One way to evaluate the claim that gaffes affect election outcomes is by considering recent history. Indeed, Cillizza cites two examples as evidence in his most recent piece (the second was also cited by Tumulty): John Kerry’s March 2004 statement that “I actually did vote for the $87 billion [to fund military operations in Iraq and Afghanistan] before I voted against it,” and John McCain’s statement, in the early stages of the financial crisis in September 2008, that “the fundamentals of our economy are strong.” However, it’s not at all clear that the statements in question were the reason that the campaigns turned out as they did, rather than the winning candidates’ underlying advantages in the campaign fundamentals. Both George W. Bush in 2004 and Obama in 2008 performed approximately as well as election forecasting models expected, which suggests that these campaign events had limited influence.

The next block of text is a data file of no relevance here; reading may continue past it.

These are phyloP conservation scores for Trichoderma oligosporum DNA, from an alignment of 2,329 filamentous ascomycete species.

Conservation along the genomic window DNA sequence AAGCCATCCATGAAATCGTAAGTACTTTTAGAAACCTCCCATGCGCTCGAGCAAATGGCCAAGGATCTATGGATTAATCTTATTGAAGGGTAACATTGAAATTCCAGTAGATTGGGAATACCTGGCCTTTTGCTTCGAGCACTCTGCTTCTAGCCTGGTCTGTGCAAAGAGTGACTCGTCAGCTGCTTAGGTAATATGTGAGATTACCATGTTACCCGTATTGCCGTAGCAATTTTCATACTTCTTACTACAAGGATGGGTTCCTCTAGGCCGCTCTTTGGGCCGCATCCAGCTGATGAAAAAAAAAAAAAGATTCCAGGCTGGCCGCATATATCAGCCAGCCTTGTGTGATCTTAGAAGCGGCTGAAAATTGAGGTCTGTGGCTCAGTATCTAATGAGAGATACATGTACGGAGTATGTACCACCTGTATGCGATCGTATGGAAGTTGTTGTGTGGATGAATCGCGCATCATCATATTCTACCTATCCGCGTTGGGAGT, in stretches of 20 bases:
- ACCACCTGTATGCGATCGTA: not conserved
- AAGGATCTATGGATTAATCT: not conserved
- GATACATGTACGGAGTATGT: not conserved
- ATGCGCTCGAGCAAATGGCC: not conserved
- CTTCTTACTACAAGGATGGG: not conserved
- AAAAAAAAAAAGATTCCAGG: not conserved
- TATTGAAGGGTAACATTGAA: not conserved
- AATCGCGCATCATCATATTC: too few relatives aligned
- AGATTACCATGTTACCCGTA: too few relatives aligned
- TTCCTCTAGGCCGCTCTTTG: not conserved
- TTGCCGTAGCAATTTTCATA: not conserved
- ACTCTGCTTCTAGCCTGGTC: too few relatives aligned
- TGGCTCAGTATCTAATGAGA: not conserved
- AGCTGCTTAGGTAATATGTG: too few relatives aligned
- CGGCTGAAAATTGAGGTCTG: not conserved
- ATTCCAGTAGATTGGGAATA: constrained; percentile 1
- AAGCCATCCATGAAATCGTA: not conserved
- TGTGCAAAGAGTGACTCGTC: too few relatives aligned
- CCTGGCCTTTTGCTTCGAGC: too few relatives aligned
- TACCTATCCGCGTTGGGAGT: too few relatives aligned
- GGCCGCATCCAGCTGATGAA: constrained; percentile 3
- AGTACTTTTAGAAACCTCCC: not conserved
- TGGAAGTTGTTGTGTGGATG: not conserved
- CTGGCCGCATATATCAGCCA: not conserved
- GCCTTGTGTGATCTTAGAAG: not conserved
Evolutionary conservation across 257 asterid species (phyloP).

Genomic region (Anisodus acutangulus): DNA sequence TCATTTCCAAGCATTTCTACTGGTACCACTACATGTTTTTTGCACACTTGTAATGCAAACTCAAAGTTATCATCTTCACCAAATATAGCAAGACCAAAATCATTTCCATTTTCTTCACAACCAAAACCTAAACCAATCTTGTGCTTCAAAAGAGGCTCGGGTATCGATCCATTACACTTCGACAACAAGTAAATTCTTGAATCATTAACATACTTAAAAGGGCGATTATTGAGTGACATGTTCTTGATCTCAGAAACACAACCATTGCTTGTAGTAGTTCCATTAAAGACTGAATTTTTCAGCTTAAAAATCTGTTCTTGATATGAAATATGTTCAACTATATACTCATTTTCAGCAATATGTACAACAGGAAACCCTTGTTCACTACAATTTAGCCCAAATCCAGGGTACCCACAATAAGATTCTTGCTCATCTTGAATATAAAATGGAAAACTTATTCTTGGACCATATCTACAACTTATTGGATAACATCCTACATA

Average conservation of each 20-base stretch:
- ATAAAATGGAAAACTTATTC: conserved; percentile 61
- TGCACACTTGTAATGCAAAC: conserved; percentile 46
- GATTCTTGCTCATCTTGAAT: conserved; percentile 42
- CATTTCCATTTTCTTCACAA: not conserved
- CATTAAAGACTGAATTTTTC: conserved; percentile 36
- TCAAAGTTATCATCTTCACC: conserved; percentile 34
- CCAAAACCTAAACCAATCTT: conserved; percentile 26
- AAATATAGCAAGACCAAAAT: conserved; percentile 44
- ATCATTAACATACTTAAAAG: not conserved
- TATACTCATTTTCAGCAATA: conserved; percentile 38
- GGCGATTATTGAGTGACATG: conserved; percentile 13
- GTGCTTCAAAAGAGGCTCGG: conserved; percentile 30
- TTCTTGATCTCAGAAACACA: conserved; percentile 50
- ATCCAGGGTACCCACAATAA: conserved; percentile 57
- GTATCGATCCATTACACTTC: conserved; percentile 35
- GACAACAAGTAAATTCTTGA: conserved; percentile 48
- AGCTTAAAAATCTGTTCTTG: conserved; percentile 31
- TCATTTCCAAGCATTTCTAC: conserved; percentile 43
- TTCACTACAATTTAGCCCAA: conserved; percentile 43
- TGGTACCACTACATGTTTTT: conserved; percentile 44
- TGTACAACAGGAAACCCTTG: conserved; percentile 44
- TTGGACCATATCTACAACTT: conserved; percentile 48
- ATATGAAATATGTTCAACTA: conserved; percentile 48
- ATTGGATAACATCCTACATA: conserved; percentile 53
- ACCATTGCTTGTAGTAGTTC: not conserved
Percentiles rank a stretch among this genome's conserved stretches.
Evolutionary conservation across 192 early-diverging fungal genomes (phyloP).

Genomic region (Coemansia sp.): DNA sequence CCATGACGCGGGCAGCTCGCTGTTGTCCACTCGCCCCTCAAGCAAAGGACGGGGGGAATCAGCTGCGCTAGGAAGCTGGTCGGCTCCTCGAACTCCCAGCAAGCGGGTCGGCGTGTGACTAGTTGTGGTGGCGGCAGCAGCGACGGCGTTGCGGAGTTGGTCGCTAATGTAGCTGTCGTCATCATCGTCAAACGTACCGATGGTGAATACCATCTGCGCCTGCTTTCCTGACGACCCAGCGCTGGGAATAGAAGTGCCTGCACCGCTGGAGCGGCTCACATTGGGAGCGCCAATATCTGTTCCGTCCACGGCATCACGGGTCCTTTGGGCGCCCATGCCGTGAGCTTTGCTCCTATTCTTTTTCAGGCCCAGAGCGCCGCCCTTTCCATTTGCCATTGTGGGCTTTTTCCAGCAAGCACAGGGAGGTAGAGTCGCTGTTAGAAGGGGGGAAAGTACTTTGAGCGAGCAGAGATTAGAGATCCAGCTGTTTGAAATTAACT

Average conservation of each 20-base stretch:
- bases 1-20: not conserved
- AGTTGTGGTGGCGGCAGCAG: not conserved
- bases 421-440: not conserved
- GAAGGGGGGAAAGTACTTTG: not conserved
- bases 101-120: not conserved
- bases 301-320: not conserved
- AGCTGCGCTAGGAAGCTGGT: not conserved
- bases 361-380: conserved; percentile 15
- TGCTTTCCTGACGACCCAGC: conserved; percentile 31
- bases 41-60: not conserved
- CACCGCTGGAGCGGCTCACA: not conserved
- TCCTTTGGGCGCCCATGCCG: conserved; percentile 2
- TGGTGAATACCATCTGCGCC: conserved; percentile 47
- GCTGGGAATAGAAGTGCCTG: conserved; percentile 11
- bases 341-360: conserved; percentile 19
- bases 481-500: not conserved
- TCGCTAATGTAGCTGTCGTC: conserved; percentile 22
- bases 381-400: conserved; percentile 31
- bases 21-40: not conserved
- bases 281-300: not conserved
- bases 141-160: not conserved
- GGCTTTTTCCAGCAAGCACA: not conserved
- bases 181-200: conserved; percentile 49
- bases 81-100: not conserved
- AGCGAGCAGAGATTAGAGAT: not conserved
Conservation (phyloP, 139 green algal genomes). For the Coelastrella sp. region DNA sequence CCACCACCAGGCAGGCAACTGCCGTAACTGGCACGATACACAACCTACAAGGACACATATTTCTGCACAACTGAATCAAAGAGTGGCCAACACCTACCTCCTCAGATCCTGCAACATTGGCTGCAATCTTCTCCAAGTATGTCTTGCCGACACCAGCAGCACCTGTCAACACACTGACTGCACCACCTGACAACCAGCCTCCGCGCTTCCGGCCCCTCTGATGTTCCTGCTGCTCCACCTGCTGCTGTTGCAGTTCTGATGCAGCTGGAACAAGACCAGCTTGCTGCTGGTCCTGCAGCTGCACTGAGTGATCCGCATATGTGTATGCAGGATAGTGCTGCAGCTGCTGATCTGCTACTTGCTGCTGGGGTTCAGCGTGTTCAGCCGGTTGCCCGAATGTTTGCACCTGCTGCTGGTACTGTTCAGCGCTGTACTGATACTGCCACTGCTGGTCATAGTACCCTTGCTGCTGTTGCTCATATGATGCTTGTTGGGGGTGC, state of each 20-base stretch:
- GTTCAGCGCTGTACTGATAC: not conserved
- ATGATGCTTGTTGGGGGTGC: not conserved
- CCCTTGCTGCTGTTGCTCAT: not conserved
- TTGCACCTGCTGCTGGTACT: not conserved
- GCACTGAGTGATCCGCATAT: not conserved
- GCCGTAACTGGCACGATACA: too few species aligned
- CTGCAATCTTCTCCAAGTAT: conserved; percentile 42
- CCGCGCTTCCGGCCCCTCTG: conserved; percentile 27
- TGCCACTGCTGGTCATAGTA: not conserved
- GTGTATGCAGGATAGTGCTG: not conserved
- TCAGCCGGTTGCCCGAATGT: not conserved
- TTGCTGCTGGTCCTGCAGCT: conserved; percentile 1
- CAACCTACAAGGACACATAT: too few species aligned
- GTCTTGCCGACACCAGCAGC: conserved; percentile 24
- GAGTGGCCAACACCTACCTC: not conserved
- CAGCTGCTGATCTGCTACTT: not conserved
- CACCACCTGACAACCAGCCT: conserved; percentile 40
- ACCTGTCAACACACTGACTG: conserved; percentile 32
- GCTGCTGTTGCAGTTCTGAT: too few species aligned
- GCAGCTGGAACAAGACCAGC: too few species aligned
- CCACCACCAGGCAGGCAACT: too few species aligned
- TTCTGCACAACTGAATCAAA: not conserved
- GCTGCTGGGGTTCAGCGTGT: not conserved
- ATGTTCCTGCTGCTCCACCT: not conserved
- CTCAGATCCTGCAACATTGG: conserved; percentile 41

Moreover, the effect of gaffes is not always clear even when they take place in high-profile presidential debates. As UNC political scientist James Stimson points out in his book Tides of Consent, Gerald Ford actually gained ground on Jimmy Carter after a widely-criticized gaffe in which he falsely said Eastern Europe was not dominated by the Soviet Union during a 1976 debate.
The underlying problem—and the biggest reason that gaffes are perpetually hyped by the media in the absence of evidence that they matter to voters—is that, despite all the cutbacks in journalism, too many reporters are chasing too few stories at this point in the presidential campaign. The incentives for perverse coverage are especially strong when little other news is being made. Editors should consider alternative approaches. Why not devote more resources to investigations, enterprise stories, and down-ballot races, and reduce the number of reporters covering the minutiae of the presidential campaign? We, the readers, will be just fine without them.